Given the wealth of evidence on rail passengers’ real concerns, Labour’s latest plan to cut regulated fares by a third will likely lead to more overcrowding in the short-term before capacity can catch-up and is an expensive distraction from delivering value for money for passengers. In fact, Labour’s focus seems to be squarely on producer, rather than passenger interests. Promises to put more staff on trains will come at a cost, even though the Rail Standards and Safety Board (RSSB) have concluded that there is no evidence that more guards and conductors improve passenger safety on or off the train.

Ultimately, nationalisation won’t fix what’s wrong with the UK railways, not least because the solutions – genuine fares reform, investment in capacity, and a rail structure that puts passengers first – are already within government control.

What passengers really want

Extensive surveys of passengers by independent watchdog Transport Focus shows that passengers care more about value for money – paying a fair price for a seat on a reliable service – than they do about lower rail fares. In fact, rail fares having risen by just 1.9% in real terms over the past five years.1ORR, ONS and author’s calculations The real problem with fares is the complexity: fares regulation dating back to 1994 have combined with two decades of reforms to franchising agreements to create 55 million different fares, making it hard for passengers to feel like they’re getting the best deal. Only a complete overhaul and simplification of the fares and ticketing system will help address this problem.

Passengers also have to put up with overcrowding, as one in every six passengers in cities must stand and with relatively high increases in standing in Birmingham, Leeds and Liverpool since 2017. And there’s every chance passengers will be standing for longer, as only 65% of trains arrive on time.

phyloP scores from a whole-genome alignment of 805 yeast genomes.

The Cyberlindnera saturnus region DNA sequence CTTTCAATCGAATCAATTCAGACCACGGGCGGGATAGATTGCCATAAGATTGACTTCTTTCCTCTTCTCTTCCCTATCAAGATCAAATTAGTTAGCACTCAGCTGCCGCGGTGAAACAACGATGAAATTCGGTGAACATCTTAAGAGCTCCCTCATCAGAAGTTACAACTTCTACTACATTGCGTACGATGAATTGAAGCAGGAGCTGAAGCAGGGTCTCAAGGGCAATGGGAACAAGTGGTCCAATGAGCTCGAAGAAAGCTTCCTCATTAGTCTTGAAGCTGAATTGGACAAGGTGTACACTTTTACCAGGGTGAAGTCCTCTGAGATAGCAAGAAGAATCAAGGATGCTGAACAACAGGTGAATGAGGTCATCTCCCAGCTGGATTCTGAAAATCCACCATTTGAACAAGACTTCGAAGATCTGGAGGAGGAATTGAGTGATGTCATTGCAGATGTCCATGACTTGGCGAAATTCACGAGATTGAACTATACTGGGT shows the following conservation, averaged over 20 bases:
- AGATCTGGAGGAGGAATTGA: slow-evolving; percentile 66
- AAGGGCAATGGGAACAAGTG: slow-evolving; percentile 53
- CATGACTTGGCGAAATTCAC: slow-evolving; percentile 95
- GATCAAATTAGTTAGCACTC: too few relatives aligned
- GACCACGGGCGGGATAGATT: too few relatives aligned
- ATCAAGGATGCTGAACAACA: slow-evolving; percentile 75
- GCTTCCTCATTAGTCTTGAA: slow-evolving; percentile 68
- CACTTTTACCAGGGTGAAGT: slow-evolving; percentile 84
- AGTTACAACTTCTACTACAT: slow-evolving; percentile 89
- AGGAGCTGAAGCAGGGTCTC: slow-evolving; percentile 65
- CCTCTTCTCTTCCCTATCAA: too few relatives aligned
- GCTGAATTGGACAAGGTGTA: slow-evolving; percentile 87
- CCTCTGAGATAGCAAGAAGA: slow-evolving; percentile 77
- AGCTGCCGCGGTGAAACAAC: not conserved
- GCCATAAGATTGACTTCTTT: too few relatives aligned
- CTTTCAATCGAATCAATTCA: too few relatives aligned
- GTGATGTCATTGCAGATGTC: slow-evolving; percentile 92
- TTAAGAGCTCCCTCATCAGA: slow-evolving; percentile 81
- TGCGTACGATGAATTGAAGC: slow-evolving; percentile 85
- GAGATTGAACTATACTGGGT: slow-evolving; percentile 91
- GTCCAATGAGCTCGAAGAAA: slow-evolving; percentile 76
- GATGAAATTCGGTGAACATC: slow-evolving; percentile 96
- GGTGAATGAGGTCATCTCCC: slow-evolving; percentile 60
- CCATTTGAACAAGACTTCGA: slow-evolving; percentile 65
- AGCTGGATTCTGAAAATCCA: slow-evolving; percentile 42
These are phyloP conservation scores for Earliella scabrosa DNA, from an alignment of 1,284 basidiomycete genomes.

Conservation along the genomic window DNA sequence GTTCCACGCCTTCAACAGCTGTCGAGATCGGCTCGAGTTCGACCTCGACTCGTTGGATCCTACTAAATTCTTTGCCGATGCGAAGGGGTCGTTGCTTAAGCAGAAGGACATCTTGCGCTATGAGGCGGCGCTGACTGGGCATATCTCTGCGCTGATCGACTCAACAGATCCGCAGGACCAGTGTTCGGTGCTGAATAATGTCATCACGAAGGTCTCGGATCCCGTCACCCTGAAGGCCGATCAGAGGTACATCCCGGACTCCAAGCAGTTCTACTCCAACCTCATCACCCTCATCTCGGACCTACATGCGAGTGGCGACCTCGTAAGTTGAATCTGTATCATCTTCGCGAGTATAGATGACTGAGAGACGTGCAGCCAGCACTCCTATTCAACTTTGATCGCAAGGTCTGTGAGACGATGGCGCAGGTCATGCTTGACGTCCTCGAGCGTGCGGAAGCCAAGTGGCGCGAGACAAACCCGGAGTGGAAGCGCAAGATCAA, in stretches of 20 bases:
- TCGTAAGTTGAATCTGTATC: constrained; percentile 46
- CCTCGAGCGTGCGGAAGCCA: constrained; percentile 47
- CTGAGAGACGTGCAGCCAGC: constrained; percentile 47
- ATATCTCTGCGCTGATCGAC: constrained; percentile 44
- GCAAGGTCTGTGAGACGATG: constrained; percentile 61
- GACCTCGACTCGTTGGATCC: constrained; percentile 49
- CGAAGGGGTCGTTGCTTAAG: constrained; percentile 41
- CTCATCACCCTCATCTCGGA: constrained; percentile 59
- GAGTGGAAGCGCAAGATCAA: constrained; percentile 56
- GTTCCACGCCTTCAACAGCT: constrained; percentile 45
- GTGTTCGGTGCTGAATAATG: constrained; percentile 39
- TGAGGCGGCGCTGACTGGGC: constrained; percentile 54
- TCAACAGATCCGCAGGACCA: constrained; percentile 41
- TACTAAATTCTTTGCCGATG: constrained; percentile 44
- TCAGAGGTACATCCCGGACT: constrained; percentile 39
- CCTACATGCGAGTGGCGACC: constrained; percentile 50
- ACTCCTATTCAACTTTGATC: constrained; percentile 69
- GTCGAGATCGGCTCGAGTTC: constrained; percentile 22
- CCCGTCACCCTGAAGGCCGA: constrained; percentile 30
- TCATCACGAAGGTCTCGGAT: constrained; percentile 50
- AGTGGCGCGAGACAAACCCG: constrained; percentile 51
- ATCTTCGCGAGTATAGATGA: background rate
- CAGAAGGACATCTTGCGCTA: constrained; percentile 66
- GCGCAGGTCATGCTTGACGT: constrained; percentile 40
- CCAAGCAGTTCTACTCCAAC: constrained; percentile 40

Improving reliability, however, requires investing in new capacity. British railways have hit the limit of what they can achieve by simply putting more trains on the same track. Tensions between commuter, regional and freight results in a lower and slower capacity than would otherwise be the case. While new signalling on tracks can help, moving faster, express trains onto their own tracks by completing HS2 is the most sustainable solution.

In addition, the incentives and contracts used in the rail system don’t put passengers first. Too often, Network Rail and train operators are set over-specified, and conflicting targets and incentives, which ultimately raises costs, hurts reliability, and fosters a blame game. As seen during the 2018 timetabling disaster, it’s passengers that suffer from a rail system that isn’t designed to focus on outcomes for passengers.

But rather than address passengers’ concerns head-on, the Conservatives and Labour miss the mark because they don’t appear to understand the reforms that will really deliver for passengers: fares reform that radically simplifies ticketing, a significant investment in capacity to free up more services, and restructuring incentives for train and track operators to put passengers first.

The policy answers being offered by Labour and the Tories on rail are, therefore, a perfect metaphor for this election: the parties are stuck in the economic populism of the left and right, offering simple answers with high costs rather than deep reform and improving outcomes for citizens.